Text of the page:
Outside, Sebi gave me a hard elbow knock on my back and demanded to know what the hell I was up to. I said that a thought had suddenly passed my mind to be frivolous with her. “But,” I asked, “How does it matter?” Sebi said, “Not to me! But to her.” I said, “Oh, should it? Did you not notice, she had a ring on her ring finger?” Sebi got very angry, “It does not matter whether she is married or not. It is your playing with a gullible person – that too, when you are making her a promise.” But, I had just noticed her thin ring with a circle of small white stones set around a solitary pink stone. I had noticed it when it was too late for the emotions that had been building up inside me.

Had I wanted to delude her about her being married, with the story of a grandiose honeymoon that she could not have? But, why, I asked myself again and again in the days that followed.

A few months later I received my passport by post. I thought of going to the office to thank her. But instead, I rang up the office. Someone took the call. When I wanted to ask to speak to her I realized that I did not know her name. So, I asked for the girl who looked after passports and air tickets. The man said, “Oh, you mean Chantal. She has not come to office today.” I said I had called to thank her for getting me my passport, and would he kindly tell her. Then I hung up. I felt disappointed.

Her name intrigued me. It sounded so French. One day I dropped in at her office, at the hour when I knew she would be alone, winding up the day’s work. Seeing me she smiled and motioned me to sit. I said, “I just came by to thank you for my passport. I got it a few days back.” Her left palm lay on the table, pressing down some papers. I looked at the ring on her finger and asked, “By the way, how come you have a name that sounds French?” She smiled and said, “It is French! We are from Pondicherry. My parents still live there. My father had been a law officer of the French government. He still gets his pension from France.” I got up and said, “Well … thanks again!” Then I left, wondering what I had come for.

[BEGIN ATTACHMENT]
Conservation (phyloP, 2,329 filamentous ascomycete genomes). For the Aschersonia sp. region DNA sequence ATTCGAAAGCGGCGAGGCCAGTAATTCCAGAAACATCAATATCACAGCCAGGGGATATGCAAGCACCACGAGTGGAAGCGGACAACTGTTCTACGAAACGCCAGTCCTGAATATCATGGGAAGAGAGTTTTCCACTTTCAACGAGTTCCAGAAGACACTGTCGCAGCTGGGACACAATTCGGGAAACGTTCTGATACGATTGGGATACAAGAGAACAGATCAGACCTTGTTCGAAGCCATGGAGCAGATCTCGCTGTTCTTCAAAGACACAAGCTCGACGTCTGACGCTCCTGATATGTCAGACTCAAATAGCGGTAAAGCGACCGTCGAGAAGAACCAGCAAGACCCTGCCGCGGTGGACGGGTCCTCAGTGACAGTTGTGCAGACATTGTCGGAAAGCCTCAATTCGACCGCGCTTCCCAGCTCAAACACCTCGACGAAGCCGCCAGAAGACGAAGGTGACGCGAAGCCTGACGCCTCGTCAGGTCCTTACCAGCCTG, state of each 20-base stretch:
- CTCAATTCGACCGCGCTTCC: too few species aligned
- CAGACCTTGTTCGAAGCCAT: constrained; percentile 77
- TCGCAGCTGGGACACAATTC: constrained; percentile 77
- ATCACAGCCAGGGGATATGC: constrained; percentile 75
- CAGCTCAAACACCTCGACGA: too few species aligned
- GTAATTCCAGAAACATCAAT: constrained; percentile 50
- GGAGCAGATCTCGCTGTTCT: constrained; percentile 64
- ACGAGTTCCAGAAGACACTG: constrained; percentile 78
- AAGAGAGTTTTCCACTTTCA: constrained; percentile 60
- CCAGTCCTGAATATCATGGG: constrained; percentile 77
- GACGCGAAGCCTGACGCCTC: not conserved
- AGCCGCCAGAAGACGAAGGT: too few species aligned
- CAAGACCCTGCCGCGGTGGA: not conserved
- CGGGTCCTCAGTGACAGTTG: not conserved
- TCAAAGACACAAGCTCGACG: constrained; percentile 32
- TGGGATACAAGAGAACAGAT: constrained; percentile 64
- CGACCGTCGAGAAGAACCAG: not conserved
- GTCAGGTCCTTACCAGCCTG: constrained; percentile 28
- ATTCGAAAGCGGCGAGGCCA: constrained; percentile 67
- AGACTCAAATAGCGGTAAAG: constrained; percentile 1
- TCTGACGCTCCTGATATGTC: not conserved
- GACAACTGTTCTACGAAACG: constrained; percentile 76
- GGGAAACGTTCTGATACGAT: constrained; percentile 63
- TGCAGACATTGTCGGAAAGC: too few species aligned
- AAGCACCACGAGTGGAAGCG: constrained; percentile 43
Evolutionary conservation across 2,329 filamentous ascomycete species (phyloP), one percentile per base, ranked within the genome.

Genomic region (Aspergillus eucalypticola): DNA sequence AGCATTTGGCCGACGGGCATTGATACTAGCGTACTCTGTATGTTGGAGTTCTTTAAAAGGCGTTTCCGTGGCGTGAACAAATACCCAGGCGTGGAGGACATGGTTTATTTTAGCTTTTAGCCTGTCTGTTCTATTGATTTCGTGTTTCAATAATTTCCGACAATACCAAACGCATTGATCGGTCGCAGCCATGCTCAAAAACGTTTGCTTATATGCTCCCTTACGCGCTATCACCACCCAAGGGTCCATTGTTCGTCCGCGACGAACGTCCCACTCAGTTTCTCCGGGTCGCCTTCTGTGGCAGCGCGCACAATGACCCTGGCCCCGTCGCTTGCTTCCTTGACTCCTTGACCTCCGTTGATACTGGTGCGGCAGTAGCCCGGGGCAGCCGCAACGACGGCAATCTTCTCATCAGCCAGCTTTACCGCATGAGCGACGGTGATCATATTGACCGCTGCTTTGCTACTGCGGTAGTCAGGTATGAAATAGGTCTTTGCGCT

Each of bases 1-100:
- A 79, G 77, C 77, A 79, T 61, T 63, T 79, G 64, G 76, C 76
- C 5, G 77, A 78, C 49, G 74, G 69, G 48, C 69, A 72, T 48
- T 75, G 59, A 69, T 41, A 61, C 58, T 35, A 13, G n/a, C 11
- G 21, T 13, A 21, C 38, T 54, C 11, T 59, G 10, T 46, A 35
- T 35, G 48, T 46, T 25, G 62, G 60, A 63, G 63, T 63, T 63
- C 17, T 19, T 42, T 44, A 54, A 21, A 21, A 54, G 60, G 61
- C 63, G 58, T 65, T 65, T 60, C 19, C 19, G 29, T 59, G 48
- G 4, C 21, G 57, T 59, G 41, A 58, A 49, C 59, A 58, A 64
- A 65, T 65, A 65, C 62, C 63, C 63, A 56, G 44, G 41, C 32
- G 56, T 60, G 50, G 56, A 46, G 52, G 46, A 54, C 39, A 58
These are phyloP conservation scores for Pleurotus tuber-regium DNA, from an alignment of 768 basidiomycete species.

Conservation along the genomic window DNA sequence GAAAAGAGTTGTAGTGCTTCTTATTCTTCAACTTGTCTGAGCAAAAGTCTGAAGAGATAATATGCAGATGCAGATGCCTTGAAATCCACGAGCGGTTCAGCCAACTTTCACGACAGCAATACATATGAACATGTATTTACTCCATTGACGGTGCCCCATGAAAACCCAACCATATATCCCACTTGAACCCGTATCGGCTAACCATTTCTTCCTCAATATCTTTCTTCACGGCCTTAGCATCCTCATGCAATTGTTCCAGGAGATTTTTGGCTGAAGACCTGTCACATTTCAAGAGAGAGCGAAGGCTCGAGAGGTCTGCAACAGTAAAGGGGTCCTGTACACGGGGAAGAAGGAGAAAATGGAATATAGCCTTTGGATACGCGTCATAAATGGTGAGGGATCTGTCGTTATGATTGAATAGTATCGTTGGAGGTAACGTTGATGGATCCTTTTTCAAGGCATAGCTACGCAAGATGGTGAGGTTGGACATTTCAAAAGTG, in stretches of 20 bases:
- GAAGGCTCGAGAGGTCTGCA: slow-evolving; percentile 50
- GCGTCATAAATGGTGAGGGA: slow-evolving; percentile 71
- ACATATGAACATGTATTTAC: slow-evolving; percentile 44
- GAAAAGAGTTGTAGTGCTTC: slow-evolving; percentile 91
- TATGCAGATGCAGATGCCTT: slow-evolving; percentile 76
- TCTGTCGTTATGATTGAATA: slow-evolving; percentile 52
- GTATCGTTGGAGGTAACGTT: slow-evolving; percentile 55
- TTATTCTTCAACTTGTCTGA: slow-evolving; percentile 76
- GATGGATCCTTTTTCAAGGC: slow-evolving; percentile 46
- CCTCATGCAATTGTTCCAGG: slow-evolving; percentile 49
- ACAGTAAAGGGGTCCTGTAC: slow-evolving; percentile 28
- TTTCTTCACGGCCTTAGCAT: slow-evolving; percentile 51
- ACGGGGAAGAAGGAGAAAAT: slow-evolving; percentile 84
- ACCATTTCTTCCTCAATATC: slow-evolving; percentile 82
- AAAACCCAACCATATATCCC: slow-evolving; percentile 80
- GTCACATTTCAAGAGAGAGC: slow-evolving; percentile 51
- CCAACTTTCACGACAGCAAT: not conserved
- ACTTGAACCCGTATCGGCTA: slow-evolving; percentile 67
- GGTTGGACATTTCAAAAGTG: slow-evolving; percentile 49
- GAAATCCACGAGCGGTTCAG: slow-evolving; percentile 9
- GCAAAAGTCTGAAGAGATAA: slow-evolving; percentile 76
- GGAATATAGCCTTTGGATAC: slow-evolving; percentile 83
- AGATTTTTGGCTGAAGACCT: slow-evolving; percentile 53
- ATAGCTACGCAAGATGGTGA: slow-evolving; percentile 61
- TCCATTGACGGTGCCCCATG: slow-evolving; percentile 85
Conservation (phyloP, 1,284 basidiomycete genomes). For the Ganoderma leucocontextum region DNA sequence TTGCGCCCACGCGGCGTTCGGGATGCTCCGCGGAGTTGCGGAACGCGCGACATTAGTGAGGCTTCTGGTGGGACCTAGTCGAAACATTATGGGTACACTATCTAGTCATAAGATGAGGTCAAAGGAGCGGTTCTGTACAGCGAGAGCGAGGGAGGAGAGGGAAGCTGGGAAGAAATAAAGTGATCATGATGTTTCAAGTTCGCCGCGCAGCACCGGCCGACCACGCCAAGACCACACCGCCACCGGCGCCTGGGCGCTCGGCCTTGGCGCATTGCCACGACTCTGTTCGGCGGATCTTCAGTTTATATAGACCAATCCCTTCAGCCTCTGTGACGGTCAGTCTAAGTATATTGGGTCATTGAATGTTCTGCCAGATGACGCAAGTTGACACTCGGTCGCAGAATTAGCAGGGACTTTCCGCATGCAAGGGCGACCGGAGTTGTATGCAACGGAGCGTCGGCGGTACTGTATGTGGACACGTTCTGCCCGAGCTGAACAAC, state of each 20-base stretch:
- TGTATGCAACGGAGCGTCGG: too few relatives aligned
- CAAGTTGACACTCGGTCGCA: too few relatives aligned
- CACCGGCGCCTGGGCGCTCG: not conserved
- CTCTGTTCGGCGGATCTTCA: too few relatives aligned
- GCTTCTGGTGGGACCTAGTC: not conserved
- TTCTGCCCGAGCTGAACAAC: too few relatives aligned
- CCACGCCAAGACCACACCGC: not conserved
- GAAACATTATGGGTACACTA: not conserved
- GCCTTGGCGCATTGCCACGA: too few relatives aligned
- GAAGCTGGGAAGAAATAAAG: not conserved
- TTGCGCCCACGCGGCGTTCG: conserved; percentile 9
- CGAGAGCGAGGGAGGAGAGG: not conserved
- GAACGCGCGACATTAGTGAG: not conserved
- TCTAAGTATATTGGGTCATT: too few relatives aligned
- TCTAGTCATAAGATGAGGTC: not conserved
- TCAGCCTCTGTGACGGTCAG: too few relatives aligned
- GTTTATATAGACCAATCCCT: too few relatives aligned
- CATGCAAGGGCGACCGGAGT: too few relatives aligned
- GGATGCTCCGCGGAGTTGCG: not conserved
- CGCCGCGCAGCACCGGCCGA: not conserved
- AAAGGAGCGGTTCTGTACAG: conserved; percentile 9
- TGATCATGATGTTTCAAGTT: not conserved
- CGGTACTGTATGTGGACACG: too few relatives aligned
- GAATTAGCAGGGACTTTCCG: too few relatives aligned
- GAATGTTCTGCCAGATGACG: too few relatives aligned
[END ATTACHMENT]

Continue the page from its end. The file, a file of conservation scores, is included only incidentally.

About two years later, at my office I qualified to go to England for one-year training at the Cranfield School of Management. There I did well and got an offer to stay on and complete two year post-graduation. Finally, I returned after three years. Sebi had by that time immigrated to Israel.

After a few days of my return, I was riding a bus down Richmond road. I looked out to see the office of Pan World Travels. It was not there. For some unknown reason my heart sank. I had hoped to see the office. I wanted to believe that some girl still worked there, getting passports made for strangers, hoping that they would return one day to buy their tickets from her as promised. I felt so bad that when returning I sat in the bus looking at the opposite side of Richmond road.

That’s how I saw it, the new office of Pan World Travels. It had shifted to a larger place on the opposite side of its old location, a hundred yards or so down the road. It now had four glass doors. Relieved, or rather elated, I hastily got down at the next stop and walked back to the office. I realized that I was nervous with expectation.